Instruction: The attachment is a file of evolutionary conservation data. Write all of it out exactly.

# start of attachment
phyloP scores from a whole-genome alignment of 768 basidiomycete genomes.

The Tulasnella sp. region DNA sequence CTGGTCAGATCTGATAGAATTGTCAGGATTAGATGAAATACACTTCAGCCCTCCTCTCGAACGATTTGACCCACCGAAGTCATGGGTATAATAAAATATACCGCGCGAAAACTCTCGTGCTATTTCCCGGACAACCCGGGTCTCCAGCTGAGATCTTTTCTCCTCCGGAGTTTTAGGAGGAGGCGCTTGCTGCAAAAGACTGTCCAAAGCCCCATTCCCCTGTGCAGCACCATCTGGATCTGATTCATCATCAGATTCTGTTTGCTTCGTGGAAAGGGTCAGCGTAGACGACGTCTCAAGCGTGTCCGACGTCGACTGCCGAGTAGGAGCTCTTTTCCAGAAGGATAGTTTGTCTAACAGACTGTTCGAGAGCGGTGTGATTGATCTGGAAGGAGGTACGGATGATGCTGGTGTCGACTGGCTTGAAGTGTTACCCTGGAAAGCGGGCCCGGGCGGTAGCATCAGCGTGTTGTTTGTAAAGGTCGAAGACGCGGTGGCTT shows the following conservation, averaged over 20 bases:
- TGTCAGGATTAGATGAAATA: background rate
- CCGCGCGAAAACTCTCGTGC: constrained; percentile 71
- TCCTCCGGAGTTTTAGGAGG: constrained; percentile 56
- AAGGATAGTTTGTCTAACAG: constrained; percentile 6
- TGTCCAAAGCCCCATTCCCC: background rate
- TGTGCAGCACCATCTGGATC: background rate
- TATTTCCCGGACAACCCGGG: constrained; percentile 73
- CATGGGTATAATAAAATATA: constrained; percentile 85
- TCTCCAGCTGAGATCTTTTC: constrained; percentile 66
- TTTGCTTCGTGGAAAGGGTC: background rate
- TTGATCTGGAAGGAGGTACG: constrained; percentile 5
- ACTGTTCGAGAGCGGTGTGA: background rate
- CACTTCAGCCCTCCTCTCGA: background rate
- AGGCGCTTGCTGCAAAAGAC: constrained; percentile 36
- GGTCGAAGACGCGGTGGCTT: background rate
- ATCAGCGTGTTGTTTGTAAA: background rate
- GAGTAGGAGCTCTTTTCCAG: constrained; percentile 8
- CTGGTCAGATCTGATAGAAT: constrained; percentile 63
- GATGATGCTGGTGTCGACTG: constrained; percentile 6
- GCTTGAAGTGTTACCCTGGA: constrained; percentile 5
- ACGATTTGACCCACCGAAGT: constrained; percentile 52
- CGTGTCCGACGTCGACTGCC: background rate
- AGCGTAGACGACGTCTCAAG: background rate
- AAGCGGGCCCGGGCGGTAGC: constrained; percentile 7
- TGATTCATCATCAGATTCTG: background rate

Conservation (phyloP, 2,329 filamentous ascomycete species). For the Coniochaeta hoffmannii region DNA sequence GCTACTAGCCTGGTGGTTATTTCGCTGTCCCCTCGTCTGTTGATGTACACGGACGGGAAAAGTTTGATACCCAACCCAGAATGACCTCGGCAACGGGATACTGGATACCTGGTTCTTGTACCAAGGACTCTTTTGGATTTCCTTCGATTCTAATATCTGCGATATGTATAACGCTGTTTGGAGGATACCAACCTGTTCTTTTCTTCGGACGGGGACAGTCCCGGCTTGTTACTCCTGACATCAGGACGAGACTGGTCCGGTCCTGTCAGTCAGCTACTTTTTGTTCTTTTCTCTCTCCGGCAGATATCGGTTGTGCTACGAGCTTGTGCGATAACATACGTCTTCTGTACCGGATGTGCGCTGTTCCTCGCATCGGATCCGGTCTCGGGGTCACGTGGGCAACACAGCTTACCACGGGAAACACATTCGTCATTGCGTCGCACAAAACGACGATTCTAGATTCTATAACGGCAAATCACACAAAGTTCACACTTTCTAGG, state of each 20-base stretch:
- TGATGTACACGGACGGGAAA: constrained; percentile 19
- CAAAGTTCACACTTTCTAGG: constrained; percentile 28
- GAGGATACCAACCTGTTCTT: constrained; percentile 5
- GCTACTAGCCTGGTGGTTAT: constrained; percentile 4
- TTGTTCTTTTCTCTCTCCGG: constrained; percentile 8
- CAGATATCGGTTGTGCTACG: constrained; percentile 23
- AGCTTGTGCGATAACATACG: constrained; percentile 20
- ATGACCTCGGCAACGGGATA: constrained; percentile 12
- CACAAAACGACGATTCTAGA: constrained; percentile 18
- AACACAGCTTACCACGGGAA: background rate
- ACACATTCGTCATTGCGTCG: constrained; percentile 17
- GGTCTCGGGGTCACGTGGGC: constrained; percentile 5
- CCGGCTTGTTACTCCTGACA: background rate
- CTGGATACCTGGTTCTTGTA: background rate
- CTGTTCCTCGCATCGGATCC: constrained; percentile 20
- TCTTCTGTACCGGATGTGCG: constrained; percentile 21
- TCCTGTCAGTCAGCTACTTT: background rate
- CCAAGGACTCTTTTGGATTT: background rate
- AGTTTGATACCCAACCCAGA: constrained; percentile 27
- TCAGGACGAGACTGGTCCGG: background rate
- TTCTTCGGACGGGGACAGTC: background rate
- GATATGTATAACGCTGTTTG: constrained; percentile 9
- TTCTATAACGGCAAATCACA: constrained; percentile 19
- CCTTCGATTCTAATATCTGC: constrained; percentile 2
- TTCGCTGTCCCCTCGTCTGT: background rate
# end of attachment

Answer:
phyloP scores from a whole-genome alignment of 768 basidiomycete genomes.

The Tulasnella sp. region DNA sequence CTGGTCAGATCTGATAGAATTGTCAGGATTAGATGAAATACACTTCAGCCCTCCTCTCGAACGATTTGACCCACCGAAGTCATGGGTATAATAAAATATACCGCGCGAAAACTCTCGTGCTATTTCCCGGACAACCCGGGTCTCCAGCTGAGATCTTTTCTCCTCCGGAGTTTTAGGAGGAGGCGCTTGCTGCAAAAGACTGTCCAAAGCCCCATTCCCCTGTGCAGCACCATCTGGATCTGATTCATCATCAGATTCTGTTTGCTTCGTGGAAAGGGTCAGCGTAGACGACGTCTCAAGCGTGTCCGACGTCGACTGCCGAGTAGGAGCTCTTTTCCAGAAGGATAGTTTGTCTAACAGACTGTTCGAGAGCGGTGTGATTGATCTGGAAGGAGGTACGGATGATGCTGGTGTCGACTGGCTTGAAGTGTTACCCTGGAAAGCGGGCCCGGGCGGTAGCATCAGCGTGTTGTTTGTAAAGGTCGAAGACGCGGTGGCTT shows the following conservation, averaged over 20 bases:
- TGTCAGGATTAGATGAAATA: background rate
- CCGCGCGAAAACTCTCGTGC: constrained; percentile 71
- TCCTCCGGAGTTTTAGGAGG: constrained; percentile 56
- AAGGATAGTTTGTCTAACAG: constrained; percentile 6
- TGTCCAAAGCCCCATTCCCC: background rate
- TGTGCAGCACCATCTGGATC: background rate
- TATTTCCCGGACAACCCGGG: constrained; percentile 73
- CATGGGTATAATAAAATATA: constrained; percentile 85
- TCTCCAGCTGAGATCTTTTC: constrained; percentile 66
- TTTGCTTCGTGGAAAGGGTC: background rate
- TTGATCTGGAAGGAGGTACG: constrained; percentile 5
- ACTGTTCGAGAGCGGTGTGA: background rate
- CACTTCAGCCCTCCTCTCGA: background rate
- AGGCGCTTGCTGCAAAAGAC: constrained; percentile 36
- GGTCGAAGACGCGGTGGCTT: background rate
- ATCAGCGTGTTGTTTGTAAA: background rate
- GAGTAGGAGCTCTTTTCCAG: constrained; percentile 8
- CTGGTCAGATCTGATAGAAT: constrained; percentile 63
- GATGATGCTGGTGTCGACTG: constrained; percentile 6
- GCTTGAAGTGTTACCCTGGA: constrained; percentile 5
- ACGATTTGACCCACCGAAGT: constrained; percentile 52
- CGTGTCCGACGTCGACTGCC: background rate
- AGCGTAGACGACGTCTCAAG: background rate
- AAGCGGGCCCGGGCGGTAGC: constrained; percentile 7
- TGATTCATCATCAGATTCTG: background rate

Conservation (phyloP, 2,329 filamentous ascomycete species). For the Coniochaeta hoffmannii region DNA sequence GCTACTAGCCTGGTGGTTATTTCGCTGTCCCCTCGTCTGTTGATGTACACGGACGGGAAAAGTTTGATACCCAACCCAGAATGACCTCGGCAACGGGATACTGGATACCTGGTTCTTGTACCAAGGACTCTTTTGGATTTCCTTCGATTCTAATATCTGCGATATGTATAACGCTGTTTGGAGGATACCAACCTGTTCTTTTCTTCGGACGGGGACAGTCCCGGCTTGTTACTCCTGACATCAGGACGAGACTGGTCCGGTCCTGTCAGTCAGCTACTTTTTGTTCTTTTCTCTCTCCGGCAGATATCGGTTGTGCTACGAGCTTGTGCGATAACATACGTCTTCTGTACCGGATGTGCGCTGTTCCTCGCATCGGATCCGGTCTCGGGGTCACGTGGGCAACACAGCTTACCACGGGAAACACATTCGTCATTGCGTCGCACAAAACGACGATTCTAGATTCTATAACGGCAAATCACACAAAGTTCACACTTTCTAGG, state of each 20-base stretch:
- TGATGTACACGGACGGGAAA: constrained; percentile 19
- CAAAGTTCACACTTTCTAGG: constrained; percentile 28
- GAGGATACCAACCTGTTCTT: constrained; percentile 5
- GCTACTAGCCTGGTGGTTAT: constrained; percentile 4
- TTGTTCTTTTCTCTCTCCGG: constrained; percentile 8
- CAGATATCGGTTGTGCTACG: constrained; percentile 23
- AGCTTGTGCGATAACATACG: constrained; percentile 20
- ATGACCTCGGCAACGGGATA: constrained; percentile 12
- CACAAAACGACGATTCTAGA: constrained; percentile 18
- AACACAGCTTACCACGGGAA: background rate
- ACACATTCGTCATTGCGTCG: constrained; percentile 17
- GGTCTCGGGGTCACGTGGGC: constrained; percentile 5
- CCGGCTTGTTACTCCTGACA: background rate
- CTGGATACCTGGTTCTTGTA: background rate
- CTGTTCCTCGCATCGGATCC: constrained; percentile 20
- TCTTCTGTACCGGATGTGCG: constrained; percentile 21
- TCCTGTCAGTCAGCTACTTT: background rate
- CCAAGGACTCTTTTGGATTT: background rate
- AGTTTGATACCCAACCCAGA: constrained; percentile 27
- TCAGGACGAGACTGGTCCGG: background rate
- TTCTTCGGACGGGGACAGTC: background rate
- GATATGTATAACGCTGTTTG: constrained; percentile 9
- TTCTATAACGGCAAATCACA: constrained; percentile 19
- CCTTCGATTCTAATATCTGC: constrained; percentile 2
- TTCGCTGTCCCCTCGTCTGT: background rate